I haven't talked about Bloodborne on this blog yet, other than in passing. This has been because there wasn't much information on it except for the most superficial information and a few minutes of gameplay video. But over the past few months, more information has come out, so I'm going to take a moment to talk about some of the features and mechanics that I am excited about.
If you're not already aware, Bloodborne is the PS4's spiritual successor to FROM Software's hit games Demon's Soul and Dark Souls. Both of those games are among my favorite games on the PS3. I'm eagerly awaiting this game, as it is likely going to be the reason that I end up buying a PS4.
Overall, the game looks to play similarly to the Souls games with one major exception: it takes place in a steampunk, Victorian setting instead of a medieval fantasy universe. This means that the traditional sword and shield gameplay doesn't transfer to the new setting. In fact, shields don't seem to play a role at all. Instead, the player's off-hand can be used to equip a second bladed weapon or a gun. The lack of a shield means that the game is designed to be faster-paced, and combat is intended to be more aggressive and offensive so as to encourage players to attack and dodge rather than backpedal behind their shields.
Bloodborne looks to be a darker, bloodier, and faster-paced variation of Dark Souls - with guns!.
Little is known about the game's story so far, except that it involves people transforming into vicious beasts, and the player character is hunting them. There might also be a bit of a "Dr. Jekyll and Mr. Hyde" theme here, as it's been hinted that players can transform into beasts. This is presumably a replacement for the "soul form" and "hollow form" in Demon's Souls and Dark Souls (respectively). There will be multiplayer components similar to the previous Souls games, but specific details are limited.
According to a preview at a recent Sony expo, the PS4-exclusive Bloodborne will have some interesting new features:
A demo shown in December's PlayStation Experience expo in Las Vegas, Nevada (apparently, there was an official Sony PlayStation convention in Vegas that I didn't hear about until the week after it was done?) revealed an intriguing new feature: the game will include a procedurally-generated dungeon.
The "Chalice Dungeon
" (as it is called), is an optional
dungeon that will vary from player to player, or character to character, or game to game, or visit to visit, or moment to moment (depending on how you interpret the tranlator). A key semantic point is that the dungeon is being called a "procedurally-generated dungeon", and not a "randomly-generated dungeon". The extent of the randomness isn't entirely clear ... [More]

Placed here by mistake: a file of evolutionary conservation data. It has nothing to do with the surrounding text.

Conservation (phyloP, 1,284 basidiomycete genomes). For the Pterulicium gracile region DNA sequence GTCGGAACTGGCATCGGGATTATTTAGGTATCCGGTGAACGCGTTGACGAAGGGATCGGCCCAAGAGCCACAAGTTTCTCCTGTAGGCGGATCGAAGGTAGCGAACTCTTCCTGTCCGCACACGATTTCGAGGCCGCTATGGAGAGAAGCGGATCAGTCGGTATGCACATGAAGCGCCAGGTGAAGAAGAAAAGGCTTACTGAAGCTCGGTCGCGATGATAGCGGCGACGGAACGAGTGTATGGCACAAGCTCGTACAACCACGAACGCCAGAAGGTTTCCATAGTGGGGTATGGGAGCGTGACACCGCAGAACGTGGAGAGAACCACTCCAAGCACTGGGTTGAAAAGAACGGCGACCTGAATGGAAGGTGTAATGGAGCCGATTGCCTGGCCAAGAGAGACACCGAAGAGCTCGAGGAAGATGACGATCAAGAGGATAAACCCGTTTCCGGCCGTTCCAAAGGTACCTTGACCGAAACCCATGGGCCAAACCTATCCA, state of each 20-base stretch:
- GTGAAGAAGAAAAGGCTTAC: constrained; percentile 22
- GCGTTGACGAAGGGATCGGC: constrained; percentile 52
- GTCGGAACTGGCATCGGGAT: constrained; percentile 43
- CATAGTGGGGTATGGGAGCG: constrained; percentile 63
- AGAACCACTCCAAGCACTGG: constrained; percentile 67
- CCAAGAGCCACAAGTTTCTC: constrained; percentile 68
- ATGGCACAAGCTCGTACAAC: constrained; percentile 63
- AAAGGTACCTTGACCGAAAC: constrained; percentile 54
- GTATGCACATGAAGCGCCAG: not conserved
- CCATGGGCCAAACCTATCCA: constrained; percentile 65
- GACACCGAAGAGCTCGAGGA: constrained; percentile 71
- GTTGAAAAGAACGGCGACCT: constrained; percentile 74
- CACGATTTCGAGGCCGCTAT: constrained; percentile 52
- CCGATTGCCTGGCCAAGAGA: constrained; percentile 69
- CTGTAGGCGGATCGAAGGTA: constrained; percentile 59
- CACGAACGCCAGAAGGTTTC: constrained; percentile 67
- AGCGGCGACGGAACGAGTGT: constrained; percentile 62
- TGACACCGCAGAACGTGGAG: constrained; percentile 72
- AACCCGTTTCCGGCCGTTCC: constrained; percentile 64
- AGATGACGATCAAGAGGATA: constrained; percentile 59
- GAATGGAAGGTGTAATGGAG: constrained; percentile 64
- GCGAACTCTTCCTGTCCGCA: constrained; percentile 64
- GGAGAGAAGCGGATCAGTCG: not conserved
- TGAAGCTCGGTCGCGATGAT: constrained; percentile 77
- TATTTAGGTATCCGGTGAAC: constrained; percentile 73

With a new generation of consoles coming into their own, the lifespan of the PS3 and XBox360 is rapidly coming to an end. It's not quite as monumental as the end of the PS2's lifecycle, which is arguably the single best gaming console ever made! With the PS3 and XBox360, our console games started to have consistent online functionality, and with online functionality comes a sad side-effect: a game's life-span is finite. I can always go back and play my favorite PS2 games (like Silent Hill 2, Metal Gear Solid 3, Ace Combat 4, Ico, Shadow of the Colossus, Gran Turismo 3, and Devil May Cry) and have pretty much the same experience that I had the first time I played. But I won't be able to do that with some of my favorite PS3 games, because some of them have online features that won't remain active forever.
As long as my PS2 is functional, I can always go back and re-play my favorite PS2 games.
PC gamers have been dealing with this problem since the dawn of the internet, but they have work-arounds. PC Games can be modded to support direct TCP / IP connections in order for their online communities to stay online. Hypothetically, you could keep your favorite MMO alive for yourself and your circle of friends in this fashion. But with console games, there are much more significant technical hurdles to overcome, and when the producer shuts down the servers, that is basically the end of that game.
And that is exactly what is going to happen some day with my favorite PS3-exclusive: Demon's Souls.
Every console has its defining games - those games that are reasons for owning the consoles. The original PlayStation had Final Fantasy VII and Metal Gear Solid, the Nintendo 64 had Goldeneye, the Dreamcast had Shenmue and Soul Calibur, the XBox had Halo, GameCube had Resident Evil 4 and Eternal Darkness, the PS2 had Shadow of the Colossus. For me, Demon's Souls is that game for the PS3: the game that makes owning a PS3 worthwhile.
Demon's Souls is a game that completely redefined the way that I think about gaming. My ideas about how a player can interact with a game world and with other players were completely turned on their head with this game. So I want to take a moment to pay tribute to this masterpiece of interactive art with a full review while its servers are still up and running. And maybe - just maybe - I can sell a copy or two to some new players.
The gameplay is based on a simple control configuration in which weapons are mapped to the left and right hand and controlled with the left and right shoulder buttons (respectively). The design is reminiscent of a simplified version of FROM's other major game franchise: the mech-combat sim Armored Core. Weapons equipped in the right hand have a basic attack and a heavy attack, and weapons or shields in the left hand have a block and heavy attack (sorry, lefties, no left-handed characters for you!). These basic controls are very simple, and any player can start hacking and blocking away as soon as they pick up the controller. But more advanced controls and variations in weapon functionality make this seemingly-simple combat system very deep.
Each weapon class has different movesets, ranging from the slashing of a sword to the thrusting of a spear, to smashing of a giant hammer. And shields (and some off-hand weapons) have an advanced parry feature that allows you to stun and counter an attacking foe to land a critical hit. You can also attack while running or out of dodges in order to keep a foe guessing. Mastering these various features takes a little bit of time, but it is immensely rewarding when you finally have the skills to go toe to toe with a giant, butcher-knife wielding skeleton with confidence. But don't get overconfident, because this game will punish you for every mistake!